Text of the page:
They come every year. After the first spring rain, millions of red, black and yellow crabs swarm out of forests across Cuba. The purpose of the march? To spawn in the waters of the country's southern coast.

It's a stunning sight to be sure, seeing an endless stream of crabs navigating the island with nary a concern for the humans and dangers around them. There are so many crabs afoot that some are routinely crushed by automobiles on the road. That sad truth is a boon for hungry birds but it doesn't pose a threat to the crabs' overall survival. There's just so many of them that it barely makes a dent. (The crabs win a few battles, too, puncturing many a tire before the migration is done.)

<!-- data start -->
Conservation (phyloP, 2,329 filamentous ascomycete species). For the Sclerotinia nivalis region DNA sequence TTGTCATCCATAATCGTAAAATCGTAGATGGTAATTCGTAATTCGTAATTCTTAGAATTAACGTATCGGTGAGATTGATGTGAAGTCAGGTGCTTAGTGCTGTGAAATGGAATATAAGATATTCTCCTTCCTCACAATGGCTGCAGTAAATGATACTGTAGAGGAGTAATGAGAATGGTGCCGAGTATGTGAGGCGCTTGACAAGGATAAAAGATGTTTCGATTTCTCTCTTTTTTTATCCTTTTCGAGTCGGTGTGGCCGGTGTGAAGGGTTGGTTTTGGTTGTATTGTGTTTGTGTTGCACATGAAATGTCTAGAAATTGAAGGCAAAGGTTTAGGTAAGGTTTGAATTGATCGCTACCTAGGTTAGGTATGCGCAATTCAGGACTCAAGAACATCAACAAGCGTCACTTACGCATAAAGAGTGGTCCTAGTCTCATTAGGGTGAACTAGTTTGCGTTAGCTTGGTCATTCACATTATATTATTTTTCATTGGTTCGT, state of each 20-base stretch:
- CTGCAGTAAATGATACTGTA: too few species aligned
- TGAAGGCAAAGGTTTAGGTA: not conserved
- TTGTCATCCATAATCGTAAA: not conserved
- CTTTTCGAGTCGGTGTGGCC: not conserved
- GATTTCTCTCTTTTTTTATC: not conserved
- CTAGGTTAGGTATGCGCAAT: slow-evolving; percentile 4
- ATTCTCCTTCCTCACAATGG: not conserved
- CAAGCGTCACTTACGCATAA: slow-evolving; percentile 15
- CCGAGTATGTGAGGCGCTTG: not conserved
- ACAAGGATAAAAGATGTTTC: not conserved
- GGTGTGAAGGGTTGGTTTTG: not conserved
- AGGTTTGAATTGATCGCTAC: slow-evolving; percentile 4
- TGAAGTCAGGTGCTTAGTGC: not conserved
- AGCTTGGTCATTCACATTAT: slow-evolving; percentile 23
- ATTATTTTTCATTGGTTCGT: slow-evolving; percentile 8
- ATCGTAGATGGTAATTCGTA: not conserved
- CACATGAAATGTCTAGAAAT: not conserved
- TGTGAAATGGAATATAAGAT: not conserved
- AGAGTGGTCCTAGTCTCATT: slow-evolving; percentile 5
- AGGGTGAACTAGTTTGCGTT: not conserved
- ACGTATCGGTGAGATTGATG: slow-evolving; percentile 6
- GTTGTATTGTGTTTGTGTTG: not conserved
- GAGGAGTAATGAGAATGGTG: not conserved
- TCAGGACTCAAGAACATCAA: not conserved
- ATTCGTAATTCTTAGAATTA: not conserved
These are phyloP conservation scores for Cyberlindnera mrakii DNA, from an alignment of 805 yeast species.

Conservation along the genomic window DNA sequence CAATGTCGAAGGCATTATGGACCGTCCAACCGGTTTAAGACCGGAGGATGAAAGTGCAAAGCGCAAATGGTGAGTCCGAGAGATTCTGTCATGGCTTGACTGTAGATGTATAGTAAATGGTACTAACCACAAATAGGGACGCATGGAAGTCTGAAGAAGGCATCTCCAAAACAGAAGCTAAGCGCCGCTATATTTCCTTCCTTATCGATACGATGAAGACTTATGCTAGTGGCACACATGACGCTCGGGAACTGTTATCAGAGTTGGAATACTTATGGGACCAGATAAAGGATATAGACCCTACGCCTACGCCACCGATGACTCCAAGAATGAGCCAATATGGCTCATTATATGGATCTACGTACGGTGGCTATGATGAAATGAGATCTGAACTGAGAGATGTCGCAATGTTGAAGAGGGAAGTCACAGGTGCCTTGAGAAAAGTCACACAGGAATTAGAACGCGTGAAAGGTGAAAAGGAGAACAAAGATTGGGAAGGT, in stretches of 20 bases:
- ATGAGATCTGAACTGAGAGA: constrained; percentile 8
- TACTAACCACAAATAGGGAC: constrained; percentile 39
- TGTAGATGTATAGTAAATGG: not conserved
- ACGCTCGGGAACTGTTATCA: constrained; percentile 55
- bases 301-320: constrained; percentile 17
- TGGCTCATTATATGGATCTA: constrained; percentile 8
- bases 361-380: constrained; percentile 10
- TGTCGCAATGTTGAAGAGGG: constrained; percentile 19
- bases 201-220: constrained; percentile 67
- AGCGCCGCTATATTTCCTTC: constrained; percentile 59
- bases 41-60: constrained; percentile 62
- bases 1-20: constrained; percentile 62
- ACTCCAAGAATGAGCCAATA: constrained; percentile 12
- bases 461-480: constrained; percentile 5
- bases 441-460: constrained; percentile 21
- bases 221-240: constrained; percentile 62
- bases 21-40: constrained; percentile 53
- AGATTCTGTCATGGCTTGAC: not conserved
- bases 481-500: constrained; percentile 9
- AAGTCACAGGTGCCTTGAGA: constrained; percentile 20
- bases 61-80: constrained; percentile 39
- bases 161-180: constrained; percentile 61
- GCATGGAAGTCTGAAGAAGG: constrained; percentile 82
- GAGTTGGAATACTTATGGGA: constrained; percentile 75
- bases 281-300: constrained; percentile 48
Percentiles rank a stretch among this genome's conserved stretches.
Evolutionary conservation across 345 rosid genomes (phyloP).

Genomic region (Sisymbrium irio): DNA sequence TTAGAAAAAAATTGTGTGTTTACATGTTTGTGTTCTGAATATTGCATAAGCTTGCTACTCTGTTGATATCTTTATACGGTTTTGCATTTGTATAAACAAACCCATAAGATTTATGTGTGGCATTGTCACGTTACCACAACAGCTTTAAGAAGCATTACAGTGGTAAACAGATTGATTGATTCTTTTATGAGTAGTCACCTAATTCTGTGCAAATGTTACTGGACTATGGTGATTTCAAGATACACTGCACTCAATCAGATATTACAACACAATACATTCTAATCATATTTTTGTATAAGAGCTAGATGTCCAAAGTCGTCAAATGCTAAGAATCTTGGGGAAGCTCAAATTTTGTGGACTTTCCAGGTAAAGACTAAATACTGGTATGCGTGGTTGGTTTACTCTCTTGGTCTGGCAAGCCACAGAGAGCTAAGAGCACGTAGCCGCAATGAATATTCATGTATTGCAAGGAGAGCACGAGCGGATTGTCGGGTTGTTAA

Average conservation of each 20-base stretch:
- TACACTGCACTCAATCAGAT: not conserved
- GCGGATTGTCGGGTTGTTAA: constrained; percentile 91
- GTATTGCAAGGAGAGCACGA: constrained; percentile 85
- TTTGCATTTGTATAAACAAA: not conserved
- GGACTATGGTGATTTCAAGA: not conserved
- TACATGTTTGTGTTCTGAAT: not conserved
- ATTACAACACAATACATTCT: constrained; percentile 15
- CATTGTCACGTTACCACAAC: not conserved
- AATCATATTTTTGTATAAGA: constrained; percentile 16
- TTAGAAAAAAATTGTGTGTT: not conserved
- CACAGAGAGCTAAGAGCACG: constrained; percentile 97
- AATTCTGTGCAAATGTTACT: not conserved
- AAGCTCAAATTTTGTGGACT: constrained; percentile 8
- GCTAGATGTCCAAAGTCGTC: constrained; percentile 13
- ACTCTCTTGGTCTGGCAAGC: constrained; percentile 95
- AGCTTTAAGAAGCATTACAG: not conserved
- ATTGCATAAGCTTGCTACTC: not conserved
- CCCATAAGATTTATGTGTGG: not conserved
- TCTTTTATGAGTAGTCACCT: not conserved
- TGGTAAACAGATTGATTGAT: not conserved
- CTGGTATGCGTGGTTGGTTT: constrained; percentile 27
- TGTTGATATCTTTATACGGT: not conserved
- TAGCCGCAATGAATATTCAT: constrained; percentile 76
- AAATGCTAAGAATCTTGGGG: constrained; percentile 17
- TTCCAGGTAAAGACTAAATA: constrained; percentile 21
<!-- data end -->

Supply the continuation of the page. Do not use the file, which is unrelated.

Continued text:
And the chaos isn't limited to the roads. Human structures aren't immune from a crab infestation, either. "Thirty to 40 can enter without you even realizing it," Edian Villazon, who runs a food hut opposite the sea, told the Telegraph. "We have to always keep the door shut."

There's just no escaping these crabs when they're ready to reproduce.